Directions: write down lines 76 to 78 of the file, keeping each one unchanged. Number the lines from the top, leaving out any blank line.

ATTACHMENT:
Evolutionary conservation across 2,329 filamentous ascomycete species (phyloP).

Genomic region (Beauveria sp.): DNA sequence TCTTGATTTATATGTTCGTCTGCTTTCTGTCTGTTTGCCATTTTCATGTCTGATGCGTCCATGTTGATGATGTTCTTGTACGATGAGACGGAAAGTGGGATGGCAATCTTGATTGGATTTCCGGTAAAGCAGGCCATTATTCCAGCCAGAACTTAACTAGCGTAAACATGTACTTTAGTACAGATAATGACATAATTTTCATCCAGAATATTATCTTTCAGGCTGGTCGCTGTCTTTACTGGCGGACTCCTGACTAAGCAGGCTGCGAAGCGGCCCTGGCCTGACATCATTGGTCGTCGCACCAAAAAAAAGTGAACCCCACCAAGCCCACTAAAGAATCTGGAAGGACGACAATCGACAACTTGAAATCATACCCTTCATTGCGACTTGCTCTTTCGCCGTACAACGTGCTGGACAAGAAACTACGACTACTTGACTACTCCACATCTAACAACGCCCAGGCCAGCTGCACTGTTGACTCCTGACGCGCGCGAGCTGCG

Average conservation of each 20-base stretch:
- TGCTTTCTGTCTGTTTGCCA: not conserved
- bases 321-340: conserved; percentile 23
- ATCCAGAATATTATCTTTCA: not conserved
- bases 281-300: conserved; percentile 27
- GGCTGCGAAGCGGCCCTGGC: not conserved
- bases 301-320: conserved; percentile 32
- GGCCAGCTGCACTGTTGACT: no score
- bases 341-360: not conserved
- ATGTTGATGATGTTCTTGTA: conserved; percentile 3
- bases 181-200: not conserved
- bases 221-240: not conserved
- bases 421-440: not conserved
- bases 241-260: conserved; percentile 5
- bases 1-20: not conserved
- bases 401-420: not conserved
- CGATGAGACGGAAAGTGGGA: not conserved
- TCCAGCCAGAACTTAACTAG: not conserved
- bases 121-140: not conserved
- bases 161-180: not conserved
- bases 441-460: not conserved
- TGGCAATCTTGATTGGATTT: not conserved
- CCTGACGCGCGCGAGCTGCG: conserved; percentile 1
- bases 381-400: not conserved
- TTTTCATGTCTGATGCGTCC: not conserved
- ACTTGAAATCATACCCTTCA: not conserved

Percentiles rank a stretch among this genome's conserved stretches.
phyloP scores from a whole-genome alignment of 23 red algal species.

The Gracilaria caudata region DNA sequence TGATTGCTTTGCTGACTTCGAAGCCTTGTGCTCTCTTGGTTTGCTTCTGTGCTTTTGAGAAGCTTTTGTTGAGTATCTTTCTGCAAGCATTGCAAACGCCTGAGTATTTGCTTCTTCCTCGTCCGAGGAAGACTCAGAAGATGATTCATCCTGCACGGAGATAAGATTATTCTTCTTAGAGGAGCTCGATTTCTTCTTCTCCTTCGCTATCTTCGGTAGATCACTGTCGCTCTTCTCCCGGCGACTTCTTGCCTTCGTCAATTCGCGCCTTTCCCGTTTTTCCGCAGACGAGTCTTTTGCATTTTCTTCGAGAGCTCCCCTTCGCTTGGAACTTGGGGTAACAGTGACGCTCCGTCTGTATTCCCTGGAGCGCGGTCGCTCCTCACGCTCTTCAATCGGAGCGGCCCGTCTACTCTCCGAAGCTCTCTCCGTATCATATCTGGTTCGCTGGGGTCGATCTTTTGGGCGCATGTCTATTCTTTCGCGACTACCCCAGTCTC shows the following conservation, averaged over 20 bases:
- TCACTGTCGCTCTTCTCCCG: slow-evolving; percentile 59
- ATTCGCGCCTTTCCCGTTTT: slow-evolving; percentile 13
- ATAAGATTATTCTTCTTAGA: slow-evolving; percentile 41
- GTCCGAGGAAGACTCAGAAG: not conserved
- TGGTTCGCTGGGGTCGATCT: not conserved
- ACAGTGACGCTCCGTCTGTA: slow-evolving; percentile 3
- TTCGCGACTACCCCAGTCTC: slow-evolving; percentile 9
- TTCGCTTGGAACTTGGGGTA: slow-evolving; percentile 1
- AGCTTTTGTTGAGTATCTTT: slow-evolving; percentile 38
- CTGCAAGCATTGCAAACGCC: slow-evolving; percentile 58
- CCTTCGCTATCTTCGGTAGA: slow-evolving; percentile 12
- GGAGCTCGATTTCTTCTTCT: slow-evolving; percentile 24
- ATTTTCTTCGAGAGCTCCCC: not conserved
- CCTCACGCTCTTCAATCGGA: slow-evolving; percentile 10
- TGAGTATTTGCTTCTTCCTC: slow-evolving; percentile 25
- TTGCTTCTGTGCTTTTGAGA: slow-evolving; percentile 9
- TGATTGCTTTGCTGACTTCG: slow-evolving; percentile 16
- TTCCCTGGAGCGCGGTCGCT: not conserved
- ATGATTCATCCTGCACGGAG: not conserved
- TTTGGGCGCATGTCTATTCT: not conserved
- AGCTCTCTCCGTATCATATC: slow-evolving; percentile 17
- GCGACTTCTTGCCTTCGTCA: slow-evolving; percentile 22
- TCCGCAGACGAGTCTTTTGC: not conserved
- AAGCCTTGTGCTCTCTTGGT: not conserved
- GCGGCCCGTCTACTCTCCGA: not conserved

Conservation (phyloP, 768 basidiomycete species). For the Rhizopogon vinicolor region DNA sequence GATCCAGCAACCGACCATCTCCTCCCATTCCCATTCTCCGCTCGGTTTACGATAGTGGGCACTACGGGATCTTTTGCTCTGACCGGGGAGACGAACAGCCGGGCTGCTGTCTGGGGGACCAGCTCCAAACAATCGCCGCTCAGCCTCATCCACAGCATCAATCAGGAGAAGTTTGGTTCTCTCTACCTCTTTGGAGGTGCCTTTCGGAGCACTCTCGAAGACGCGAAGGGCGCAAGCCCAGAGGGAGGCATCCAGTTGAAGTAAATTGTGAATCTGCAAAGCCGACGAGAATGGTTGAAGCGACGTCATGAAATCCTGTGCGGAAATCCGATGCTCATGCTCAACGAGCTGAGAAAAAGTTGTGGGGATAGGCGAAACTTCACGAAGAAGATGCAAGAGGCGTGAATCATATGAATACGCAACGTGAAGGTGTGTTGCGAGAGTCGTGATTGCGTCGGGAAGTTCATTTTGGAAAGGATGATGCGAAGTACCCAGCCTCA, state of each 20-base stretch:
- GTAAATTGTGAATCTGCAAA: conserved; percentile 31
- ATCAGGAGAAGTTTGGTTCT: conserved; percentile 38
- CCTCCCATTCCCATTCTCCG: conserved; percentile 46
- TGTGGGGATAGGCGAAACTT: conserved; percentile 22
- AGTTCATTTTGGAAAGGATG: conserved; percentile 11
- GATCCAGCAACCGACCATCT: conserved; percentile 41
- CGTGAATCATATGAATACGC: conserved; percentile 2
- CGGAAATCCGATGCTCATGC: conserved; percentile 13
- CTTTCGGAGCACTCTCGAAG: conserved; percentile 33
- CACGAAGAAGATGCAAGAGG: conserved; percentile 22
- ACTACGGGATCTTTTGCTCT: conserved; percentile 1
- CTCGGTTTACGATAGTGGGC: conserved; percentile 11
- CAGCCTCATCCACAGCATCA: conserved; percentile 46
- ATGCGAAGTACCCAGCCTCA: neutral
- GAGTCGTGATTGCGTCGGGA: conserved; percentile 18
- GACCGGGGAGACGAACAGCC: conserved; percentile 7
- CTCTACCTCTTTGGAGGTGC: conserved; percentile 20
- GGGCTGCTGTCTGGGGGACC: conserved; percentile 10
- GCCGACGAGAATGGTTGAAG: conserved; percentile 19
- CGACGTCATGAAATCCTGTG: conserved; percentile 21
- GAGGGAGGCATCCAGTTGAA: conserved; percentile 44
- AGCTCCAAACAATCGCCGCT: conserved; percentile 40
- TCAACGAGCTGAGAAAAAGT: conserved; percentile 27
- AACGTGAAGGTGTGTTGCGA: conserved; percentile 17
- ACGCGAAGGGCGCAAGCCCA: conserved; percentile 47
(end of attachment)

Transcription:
- GCCGACGAGAATGGTTGAAG: conserved; percentile 19
- CGACGTCATGAAATCCTGTG: conserved; percentile 21
- GAGGGAGGCATCCAGTTGAA: conserved; percentile 44